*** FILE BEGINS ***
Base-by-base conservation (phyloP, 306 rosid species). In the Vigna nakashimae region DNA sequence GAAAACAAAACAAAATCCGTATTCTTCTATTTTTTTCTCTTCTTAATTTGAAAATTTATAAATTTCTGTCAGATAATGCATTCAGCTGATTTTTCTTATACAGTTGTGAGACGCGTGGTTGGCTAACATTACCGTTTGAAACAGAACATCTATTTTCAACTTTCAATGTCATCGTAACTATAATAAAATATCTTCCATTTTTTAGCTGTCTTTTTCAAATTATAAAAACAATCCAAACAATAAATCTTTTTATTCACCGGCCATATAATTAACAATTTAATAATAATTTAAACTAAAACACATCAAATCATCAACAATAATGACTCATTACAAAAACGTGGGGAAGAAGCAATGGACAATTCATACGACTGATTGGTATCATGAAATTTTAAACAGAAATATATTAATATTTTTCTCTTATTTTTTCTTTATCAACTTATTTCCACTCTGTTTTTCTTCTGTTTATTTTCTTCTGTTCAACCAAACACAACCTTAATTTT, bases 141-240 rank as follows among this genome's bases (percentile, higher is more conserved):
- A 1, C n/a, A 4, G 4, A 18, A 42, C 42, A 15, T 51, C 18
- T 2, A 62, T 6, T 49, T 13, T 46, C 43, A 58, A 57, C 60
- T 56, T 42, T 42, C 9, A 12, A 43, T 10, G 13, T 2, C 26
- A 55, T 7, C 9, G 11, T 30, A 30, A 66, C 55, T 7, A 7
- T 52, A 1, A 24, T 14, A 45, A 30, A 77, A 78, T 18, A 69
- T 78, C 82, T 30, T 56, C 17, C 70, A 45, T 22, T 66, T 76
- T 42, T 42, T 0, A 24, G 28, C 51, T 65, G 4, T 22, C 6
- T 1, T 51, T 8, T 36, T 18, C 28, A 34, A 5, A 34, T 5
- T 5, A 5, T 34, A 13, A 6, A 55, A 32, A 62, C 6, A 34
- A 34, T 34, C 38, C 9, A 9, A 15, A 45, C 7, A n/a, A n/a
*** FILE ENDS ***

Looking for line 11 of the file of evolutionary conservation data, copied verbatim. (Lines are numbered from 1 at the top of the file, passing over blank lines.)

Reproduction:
- A 34, T 34, C 38, C 9, A 9, A 15, A 45, C 7, A n/a, A n/a